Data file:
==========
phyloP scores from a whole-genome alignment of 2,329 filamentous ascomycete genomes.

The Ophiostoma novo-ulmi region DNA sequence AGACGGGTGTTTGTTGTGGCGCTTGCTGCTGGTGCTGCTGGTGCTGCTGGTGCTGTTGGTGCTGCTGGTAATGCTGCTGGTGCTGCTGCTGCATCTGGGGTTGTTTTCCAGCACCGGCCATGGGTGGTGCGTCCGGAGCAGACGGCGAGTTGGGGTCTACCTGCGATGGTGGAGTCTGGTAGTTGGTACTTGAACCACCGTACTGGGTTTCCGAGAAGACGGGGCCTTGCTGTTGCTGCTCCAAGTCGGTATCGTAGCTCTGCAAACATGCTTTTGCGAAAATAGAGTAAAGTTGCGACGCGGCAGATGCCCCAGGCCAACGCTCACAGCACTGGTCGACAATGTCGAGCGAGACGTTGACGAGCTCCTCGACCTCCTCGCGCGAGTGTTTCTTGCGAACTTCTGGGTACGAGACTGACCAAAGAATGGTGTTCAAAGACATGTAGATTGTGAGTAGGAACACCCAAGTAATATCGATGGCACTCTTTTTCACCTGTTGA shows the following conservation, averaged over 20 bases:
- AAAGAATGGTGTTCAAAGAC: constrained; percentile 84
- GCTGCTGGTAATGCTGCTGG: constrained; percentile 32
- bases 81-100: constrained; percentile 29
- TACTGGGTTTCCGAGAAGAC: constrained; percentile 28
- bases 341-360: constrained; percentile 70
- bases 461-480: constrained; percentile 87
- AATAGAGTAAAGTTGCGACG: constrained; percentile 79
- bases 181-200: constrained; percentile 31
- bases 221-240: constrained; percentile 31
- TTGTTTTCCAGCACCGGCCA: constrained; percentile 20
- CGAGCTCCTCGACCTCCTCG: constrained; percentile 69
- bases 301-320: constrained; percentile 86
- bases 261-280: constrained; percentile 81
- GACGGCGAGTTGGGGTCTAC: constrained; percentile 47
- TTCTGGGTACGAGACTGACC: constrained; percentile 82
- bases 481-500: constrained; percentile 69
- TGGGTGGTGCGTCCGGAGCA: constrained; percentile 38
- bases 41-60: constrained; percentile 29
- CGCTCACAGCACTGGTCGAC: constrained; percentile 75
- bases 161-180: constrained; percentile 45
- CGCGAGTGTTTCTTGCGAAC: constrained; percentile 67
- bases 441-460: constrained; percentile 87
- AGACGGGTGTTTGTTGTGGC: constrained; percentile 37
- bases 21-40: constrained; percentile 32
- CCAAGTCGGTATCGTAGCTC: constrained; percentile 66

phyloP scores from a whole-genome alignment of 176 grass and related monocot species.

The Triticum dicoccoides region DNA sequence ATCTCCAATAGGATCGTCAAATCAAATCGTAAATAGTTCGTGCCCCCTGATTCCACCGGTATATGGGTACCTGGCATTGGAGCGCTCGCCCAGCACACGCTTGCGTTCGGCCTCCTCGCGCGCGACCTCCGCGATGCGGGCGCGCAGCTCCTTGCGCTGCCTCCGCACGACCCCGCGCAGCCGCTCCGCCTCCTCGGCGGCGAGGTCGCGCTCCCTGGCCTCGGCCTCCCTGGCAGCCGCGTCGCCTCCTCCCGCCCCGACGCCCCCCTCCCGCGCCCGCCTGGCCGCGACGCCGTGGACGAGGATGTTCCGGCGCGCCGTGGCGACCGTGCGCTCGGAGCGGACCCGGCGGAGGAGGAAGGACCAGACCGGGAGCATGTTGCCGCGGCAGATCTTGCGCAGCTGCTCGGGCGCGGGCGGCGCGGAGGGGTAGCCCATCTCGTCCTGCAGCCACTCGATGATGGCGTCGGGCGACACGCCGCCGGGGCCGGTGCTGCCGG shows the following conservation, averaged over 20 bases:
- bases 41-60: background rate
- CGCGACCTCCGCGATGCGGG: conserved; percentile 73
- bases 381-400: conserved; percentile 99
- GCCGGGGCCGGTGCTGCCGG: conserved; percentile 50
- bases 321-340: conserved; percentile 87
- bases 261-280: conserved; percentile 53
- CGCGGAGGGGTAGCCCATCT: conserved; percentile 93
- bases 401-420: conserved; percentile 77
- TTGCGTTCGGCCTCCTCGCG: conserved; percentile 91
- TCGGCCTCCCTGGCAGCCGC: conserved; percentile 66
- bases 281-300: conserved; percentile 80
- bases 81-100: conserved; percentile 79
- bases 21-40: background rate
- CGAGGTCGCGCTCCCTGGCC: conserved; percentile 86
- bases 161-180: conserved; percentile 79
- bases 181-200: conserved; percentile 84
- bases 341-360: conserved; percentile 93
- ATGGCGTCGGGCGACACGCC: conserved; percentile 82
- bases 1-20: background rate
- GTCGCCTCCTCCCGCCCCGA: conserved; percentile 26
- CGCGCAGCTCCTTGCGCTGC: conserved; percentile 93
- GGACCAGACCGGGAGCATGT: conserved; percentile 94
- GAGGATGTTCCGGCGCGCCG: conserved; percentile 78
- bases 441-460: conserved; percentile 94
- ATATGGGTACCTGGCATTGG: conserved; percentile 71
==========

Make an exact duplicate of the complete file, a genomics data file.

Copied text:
phyloP scores from a whole-genome alignment of 2,329 filamentous ascomycete genomes.

The Ophiostoma novo-ulmi region DNA sequence AGACGGGTGTTTGTTGTGGCGCTTGCTGCTGGTGCTGCTGGTGCTGCTGGTGCTGTTGGTGCTGCTGGTAATGCTGCTGGTGCTGCTGCTGCATCTGGGGTTGTTTTCCAGCACCGGCCATGGGTGGTGCGTCCGGAGCAGACGGCGAGTTGGGGTCTACCTGCGATGGTGGAGTCTGGTAGTTGGTACTTGAACCACCGTACTGGGTTTCCGAGAAGACGGGGCCTTGCTGTTGCTGCTCCAAGTCGGTATCGTAGCTCTGCAAACATGCTTTTGCGAAAATAGAGTAAAGTTGCGACGCGGCAGATGCCCCAGGCCAACGCTCACAGCACTGGTCGACAATGTCGAGCGAGACGTTGACGAGCTCCTCGACCTCCTCGCGCGAGTGTTTCTTGCGAACTTCTGGGTACGAGACTGACCAAAGAATGGTGTTCAAAGACATGTAGATTGTGAGTAGGAACACCCAAGTAATATCGATGGCACTCTTTTTCACCTGTTGA shows the following conservation, averaged over 20 bases:
- AAAGAATGGTGTTCAAAGAC: constrained; percentile 84
- GCTGCTGGTAATGCTGCTGG: constrained; percentile 32
- bases 81-100: constrained; percentile 29
- TACTGGGTTTCCGAGAAGAC: constrained; percentile 28
- bases 341-360: constrained; percentile 70
- bases 461-480: constrained; percentile 87
- AATAGAGTAAAGTTGCGACG: constrained; percentile 79
- bases 181-200: constrained; percentile 31
- bases 221-240: constrained; percentile 31
- TTGTTTTCCAGCACCGGCCA: constrained; percentile 20
- CGAGCTCCTCGACCTCCTCG: constrained; percentile 69
- bases 301-320: constrained; percentile 86
- bases 261-280: constrained; percentile 81
- GACGGCGAGTTGGGGTCTAC: constrained; percentile 47
- TTCTGGGTACGAGACTGACC: constrained; percentile 82
- bases 481-500: constrained; percentile 69
- TGGGTGGTGCGTCCGGAGCA: constrained; percentile 38
- bases 41-60: constrained; percentile 29
- CGCTCACAGCACTGGTCGAC: constrained; percentile 75
- bases 161-180: constrained; percentile 45
- CGCGAGTGTTTCTTGCGAAC: constrained; percentile 67
- bases 441-460: constrained; percentile 87
- AGACGGGTGTTTGTTGTGGC: constrained; percentile 37
- bases 21-40: constrained; percentile 32
- CCAAGTCGGTATCGTAGCTC: constrained; percentile 66

phyloP scores from a whole-genome alignment of 176 grass and related monocot species.

The Triticum dicoccoides region DNA sequence ATCTCCAATAGGATCGTCAAATCAAATCGTAAATAGTTCGTGCCCCCTGATTCCACCGGTATATGGGTACCTGGCATTGGAGCGCTCGCCCAGCACACGCTTGCGTTCGGCCTCCTCGCGCGCGACCTCCGCGATGCGGGCGCGCAGCTCCTTGCGCTGCCTCCGCACGACCCCGCGCAGCCGCTCCGCCTCCTCGGCGGCGAGGTCGCGCTCCCTGGCCTCGGCCTCCCTGGCAGCCGCGTCGCCTCCTCCCGCCCCGACGCCCCCCTCCCGCGCCCGCCTGGCCGCGACGCCGTGGACGAGGATGTTCCGGCGCGCCGTGGCGACCGTGCGCTCGGAGCGGACCCGGCGGAGGAGGAAGGACCAGACCGGGAGCATGTTGCCGCGGCAGATCTTGCGCAGCTGCTCGGGCGCGGGCGGCGCGGAGGGGTAGCCCATCTCGTCCTGCAGCCACTCGATGATGGCGTCGGGCGACACGCCGCCGGGGCCGGTGCTGCCGG shows the following conservation, averaged over 20 bases:
- bases 41-60: background rate
- CGCGACCTCCGCGATGCGGG: conserved; percentile 73
- bases 381-400: conserved; percentile 99
- GCCGGGGCCGGTGCTGCCGG: conserved; percentile 50
- bases 321-340: conserved; percentile 87
- bases 261-280: conserved; percentile 53
- CGCGGAGGGGTAGCCCATCT: conserved; percentile 93
- bases 401-420: conserved; percentile 77
- TTGCGTTCGGCCTCCTCGCG: conserved; percentile 91
- TCGGCCTCCCTGGCAGCCGC: conserved; percentile 66
- bases 281-300: conserved; percentile 80
- bases 81-100: conserved; percentile 79
- bases 21-40: background rate
- CGAGGTCGCGCTCCCTGGCC: conserved; percentile 86
- bases 161-180: conserved; percentile 79
- bases 181-200: conserved; percentile 84
- bases 341-360: conserved; percentile 93
- ATGGCGTCGGGCGACACGCC: conserved; percentile 82
- bases 1-20: background rate
- GTCGCCTCCTCCCGCCCCGA: conserved; percentile 26
- CGCGCAGCTCCTTGCGCTGC: conserved; percentile 93
- GGACCAGACCGGGAGCATGT: conserved; percentile 94
- GAGGATGTTCCGGCGCGCCG: conserved; percentile 78
- bases 441-460: conserved; percentile 94
- ATATGGGTACCTGGCATTGG: conserved; percentile 71